When Charles Bruno (Chris Harper) and Guy Haines (Jack Ashton) meet during a train journey, Charles devises a plan whereby they each murder someone in each other’s lives, Charles’ father, and Guy’s ex-wife. Initially Guy believes it’s just a joke, but he soon finds himself in an impossible situation.
The set in this production was fantastic. Sliding panes were used to reveal different settings in different parts of the stage, and the train set was particularly effective.
Having not read the novel by Patricia Highsmith or seen the Hitchcock film I cannot compare the play, adapted by Craig Warner, to either. However, I would imagine that as it’s directed by Hitchcock that the film is full of tension and thrill which I felt were missing from the play. This wasn’t due to the performances; Chris Harper was convincing as an alcoholic psychopath and Jack Ashton conveyed Guy’s torment effectively, particularly when trying to hide his secret from his wife Anne (Hannah Tointon), but I just couldn’t understand why Guy didn’t go the police immediately.
This is a pleasant enough production with an impressive set, but is unfortunately lacking in tension.
It’s the weekend before D-Day in 1944, and Dr James Stagg has been drafted in to a military base to advise General Eisenhower on the weather conditions for the landings. Unfortunately, Eisenhower’s own adviser, Krick, doesn’t agree with Stagg’s forecasts, and if Eisenhower decides to listen to Krick, Stagg fears that he could be putting the lives of thousands of men in danger.
A play based around a weather forecast doesn’t sound very exciting but this play successfully managed to maintain the tension, despite the audience having an idea of what the eventual outcome will be. It’s a relatively new play, first performed in 1914, and written by the actor David Haig, who also plays Stagg. It’s evident throughout that Haig has done thorough research while writing the play, and although for a few minutes in the first half I did briefly wonder whether it was just going to be discussions about jet streams for two hours, I was quickly proven wrong as the plot and characters began to develop.
The set was relatively simple, a large office space with maps being rolled up at the back of the room to show the latest forecasts. There were also balcony doors which were used effectively to convey the changing weather conditions, and the blackouts at night. Haig, as well as being a talented playwright, was excellent as Stagg, a little bossy and abrupt at times but also extremely sympathetic when he worries about his wife who is in labour. Malcolm Sinclair also gave a strong performance as Eisenhower, as did Laura Rogers as Kay Summersby, Eisenhower’s chauffeur.
It was great to learn about a little known true story, particularly in a well written pacy play.
When Inspector Tanner is called to the Lebanon family home following a murder at a fancy dress party, it becomes clear that nothing is as it seems. Why is Lady Lebanon so keen for her soon to marry, Isla Crane, a distant cousin, when neither of them are very keen? Why does Dr Amersham visit so frequently? And why does the servant Gilder always seem to be listening in to conversations? Slowly but surely, a family secret is unveiled.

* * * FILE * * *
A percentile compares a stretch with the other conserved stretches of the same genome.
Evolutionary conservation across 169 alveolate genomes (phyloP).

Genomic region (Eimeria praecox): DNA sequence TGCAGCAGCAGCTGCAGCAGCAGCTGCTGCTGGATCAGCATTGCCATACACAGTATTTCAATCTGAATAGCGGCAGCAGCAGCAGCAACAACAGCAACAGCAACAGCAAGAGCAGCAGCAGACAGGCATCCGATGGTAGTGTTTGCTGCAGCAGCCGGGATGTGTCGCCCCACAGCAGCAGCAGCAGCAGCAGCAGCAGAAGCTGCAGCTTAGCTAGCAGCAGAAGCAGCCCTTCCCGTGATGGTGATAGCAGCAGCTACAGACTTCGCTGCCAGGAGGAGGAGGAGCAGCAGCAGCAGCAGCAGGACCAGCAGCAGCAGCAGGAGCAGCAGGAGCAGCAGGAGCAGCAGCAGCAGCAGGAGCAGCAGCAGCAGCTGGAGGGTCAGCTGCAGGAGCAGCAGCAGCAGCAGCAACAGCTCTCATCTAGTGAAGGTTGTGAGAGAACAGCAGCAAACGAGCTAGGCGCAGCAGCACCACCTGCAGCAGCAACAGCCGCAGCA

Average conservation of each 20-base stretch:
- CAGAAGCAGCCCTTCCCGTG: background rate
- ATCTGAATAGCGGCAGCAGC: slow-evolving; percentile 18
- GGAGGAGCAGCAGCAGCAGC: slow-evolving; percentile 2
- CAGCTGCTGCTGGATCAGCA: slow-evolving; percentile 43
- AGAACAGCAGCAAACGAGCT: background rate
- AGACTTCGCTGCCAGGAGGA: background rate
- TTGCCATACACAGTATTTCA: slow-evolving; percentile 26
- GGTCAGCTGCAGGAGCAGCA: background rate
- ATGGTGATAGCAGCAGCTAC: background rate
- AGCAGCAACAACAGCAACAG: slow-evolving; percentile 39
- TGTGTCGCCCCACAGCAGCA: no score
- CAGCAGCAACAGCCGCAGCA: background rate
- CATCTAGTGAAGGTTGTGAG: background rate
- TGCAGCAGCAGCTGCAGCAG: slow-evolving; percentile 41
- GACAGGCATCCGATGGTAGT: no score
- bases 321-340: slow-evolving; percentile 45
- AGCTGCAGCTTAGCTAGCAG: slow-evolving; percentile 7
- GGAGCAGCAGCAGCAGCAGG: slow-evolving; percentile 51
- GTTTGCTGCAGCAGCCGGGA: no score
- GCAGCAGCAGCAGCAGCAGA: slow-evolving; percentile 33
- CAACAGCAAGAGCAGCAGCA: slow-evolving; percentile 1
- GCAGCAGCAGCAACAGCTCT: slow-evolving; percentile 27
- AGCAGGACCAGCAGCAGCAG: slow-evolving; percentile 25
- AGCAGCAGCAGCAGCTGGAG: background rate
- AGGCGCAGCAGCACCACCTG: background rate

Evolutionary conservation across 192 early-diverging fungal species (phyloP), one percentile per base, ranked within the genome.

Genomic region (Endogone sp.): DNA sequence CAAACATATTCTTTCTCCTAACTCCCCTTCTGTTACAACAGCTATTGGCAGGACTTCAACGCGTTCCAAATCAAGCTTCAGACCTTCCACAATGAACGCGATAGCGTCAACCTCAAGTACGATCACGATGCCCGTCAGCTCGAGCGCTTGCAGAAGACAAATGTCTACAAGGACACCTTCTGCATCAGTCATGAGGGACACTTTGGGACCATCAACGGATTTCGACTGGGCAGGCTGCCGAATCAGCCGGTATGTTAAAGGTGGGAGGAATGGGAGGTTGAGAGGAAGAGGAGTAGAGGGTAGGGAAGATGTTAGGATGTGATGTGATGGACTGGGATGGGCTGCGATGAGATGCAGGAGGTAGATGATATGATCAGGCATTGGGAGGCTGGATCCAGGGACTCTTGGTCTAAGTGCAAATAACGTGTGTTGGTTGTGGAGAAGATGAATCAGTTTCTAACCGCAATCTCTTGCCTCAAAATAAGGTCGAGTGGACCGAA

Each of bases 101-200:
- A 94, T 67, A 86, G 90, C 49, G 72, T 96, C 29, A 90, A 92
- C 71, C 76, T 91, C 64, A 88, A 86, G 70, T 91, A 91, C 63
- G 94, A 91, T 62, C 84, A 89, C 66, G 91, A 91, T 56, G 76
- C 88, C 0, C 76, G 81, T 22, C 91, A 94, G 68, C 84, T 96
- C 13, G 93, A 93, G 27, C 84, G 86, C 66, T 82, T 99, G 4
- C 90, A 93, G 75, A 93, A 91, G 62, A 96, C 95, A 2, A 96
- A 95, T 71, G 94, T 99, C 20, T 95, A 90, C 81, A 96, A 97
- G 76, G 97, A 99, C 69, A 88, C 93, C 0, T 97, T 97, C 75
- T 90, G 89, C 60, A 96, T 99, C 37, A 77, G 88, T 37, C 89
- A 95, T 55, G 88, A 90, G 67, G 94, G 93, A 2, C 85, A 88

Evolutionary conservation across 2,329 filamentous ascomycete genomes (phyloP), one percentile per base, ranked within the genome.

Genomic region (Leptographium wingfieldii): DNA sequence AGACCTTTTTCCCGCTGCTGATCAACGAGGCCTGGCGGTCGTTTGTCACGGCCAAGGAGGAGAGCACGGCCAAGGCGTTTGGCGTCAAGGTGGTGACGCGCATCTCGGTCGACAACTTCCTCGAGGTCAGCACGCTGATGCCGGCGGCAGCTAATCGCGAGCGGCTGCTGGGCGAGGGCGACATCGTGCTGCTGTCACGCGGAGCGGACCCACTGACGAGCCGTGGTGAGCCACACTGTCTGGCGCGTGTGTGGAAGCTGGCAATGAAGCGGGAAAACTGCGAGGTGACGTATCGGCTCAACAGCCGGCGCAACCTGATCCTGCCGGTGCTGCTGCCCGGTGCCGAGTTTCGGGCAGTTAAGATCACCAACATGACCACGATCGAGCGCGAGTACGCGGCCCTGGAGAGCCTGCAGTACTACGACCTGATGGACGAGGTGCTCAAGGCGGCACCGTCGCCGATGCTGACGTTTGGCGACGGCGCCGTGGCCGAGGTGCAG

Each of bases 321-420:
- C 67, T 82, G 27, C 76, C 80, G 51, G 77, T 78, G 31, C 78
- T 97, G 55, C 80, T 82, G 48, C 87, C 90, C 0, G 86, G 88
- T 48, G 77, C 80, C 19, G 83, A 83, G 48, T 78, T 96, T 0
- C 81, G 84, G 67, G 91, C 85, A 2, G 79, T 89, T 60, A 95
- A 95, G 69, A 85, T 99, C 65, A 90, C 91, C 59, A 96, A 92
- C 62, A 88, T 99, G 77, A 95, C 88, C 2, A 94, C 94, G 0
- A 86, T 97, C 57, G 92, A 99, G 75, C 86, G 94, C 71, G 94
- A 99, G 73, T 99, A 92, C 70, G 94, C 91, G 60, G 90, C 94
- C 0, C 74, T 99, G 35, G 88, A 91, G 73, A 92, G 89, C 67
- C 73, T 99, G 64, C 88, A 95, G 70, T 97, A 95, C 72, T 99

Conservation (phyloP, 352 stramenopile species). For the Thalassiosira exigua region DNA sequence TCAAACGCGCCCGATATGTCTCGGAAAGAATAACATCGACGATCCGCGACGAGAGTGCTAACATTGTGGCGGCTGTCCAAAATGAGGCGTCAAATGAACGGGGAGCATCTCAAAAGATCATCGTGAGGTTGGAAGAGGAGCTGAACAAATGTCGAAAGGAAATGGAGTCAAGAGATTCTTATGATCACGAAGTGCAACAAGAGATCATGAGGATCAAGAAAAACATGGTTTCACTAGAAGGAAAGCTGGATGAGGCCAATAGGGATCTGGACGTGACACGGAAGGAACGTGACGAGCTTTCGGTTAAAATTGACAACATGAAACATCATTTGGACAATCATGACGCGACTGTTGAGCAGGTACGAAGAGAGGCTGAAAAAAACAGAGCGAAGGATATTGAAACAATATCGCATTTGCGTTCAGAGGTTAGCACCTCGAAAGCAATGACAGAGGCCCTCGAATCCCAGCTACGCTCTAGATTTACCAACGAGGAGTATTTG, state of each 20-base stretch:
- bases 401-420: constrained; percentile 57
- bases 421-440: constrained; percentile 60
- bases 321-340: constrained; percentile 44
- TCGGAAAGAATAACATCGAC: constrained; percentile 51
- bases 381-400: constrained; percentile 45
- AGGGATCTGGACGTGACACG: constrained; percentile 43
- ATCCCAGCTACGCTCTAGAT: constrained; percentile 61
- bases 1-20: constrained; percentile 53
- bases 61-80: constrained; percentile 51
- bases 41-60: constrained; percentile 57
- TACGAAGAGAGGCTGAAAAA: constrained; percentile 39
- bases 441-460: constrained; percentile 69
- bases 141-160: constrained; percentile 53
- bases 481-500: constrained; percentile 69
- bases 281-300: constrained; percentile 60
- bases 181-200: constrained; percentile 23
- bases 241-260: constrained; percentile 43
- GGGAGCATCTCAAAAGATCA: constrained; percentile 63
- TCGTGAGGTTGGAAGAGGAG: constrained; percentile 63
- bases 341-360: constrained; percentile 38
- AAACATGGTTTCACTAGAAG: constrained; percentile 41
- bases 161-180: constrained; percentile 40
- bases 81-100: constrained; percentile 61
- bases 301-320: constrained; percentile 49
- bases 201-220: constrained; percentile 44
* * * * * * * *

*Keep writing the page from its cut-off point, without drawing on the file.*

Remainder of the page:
This production by the Classic Thriller Theatre Company was an entertaining evening at the theatre with a silly but fun story. Rula Lenska was suitably authoritative as Lady Lebanon and Gray O’Brien was convincing as Inspector Tanner.
After Sandor saves Little Joe from jumping in front of a tube train, he tells him that as he saved his life, his life now belongs to him. Sandor begins to tell Little Joe a story about a princess who was kidnapped, but as the story develops it becomes clear that it may not be fiction, and Little Joe realises his role as a ‘gallowglass’, the servant of a chief, in Sandor’s plan.
Gallowglass is based on the novel of the same name by Ruth Rendell, but writing as Barbara Vine. I haven’t read the book so cannot make any direct comparisons, but this play felt very much like an adaptation. What I mean is, a good adaptation should sound and feel like an original whereas this didn’t. Without having read the book, I could tell that structurally it was trying to keep very close to the original narrative, and therefore it didn’t flow smoothly at times. There was a lot of setting up to do at first, and then it also meant that we were given a lot of important information extremely suddenly in the last five minutes, without time to process or receive an explanation for what had happened.
As for the actors there were some good performances byPaul Opacic as the driver, Dean Smith as Little Joe and Rachael Hart as Tilley. Smith and Hart brought some much needed humour at times. However, sometimes it was difficult to hear some of the other actors, and there is no excuse for that as professional actors should be able to project their voices adequately. The set design was clever, with the stage split in half to show two different domestic settings and then a screen coming down in front showing projections for other locations. Some of the scene changes were a little slow and clunky however, and the staging meant that people sitting on the far sides would miss quite a lot of the action at times.
Overall this was underwhelming, There were some plot points I also questioned but as I haven’t read the novel I don’t feel it’s fair to raise them here as I’m not sure whether they’re relevant to the book too and therefore not the play’s fault. It is a good premise for a story, but I feel it could have flowed a lot better. Other book to play adaptations have worked very well, and it’s a shame this fell short of the mark.
A Woman of No Importance is the first production in Dominic Dromgoole’s Oscar Wilde Season at the Vaudeville Theatre in London. It isn’t Oscar Wilde’s best known play, and it isn’t his best by far but there were several enjoyable elements.
Lady Hunstanton (Anne Reid) is hosting a gathering at her home, and among the guests are Lord Illingworth (Dominic Rowan) and a young man called Gerald (Harry Lister Smith) who he intends to employ. Later in the evening Gerald’s mother arrives, a lady who calls herself Mrs Arbuthnot (Eve Best) and it becomes clear that Gerald is in fact Illingworth’s illegitimate child, and he had refused to marry his mother. The play shows how differently men and women are treated when a child is born out of wedlock – Mrs Arbuthnot has suffered, she has been shamed, and had to change her name, leave her home and pretend to be a widow. Lord Illingworth’s life hasn’t been affected at all.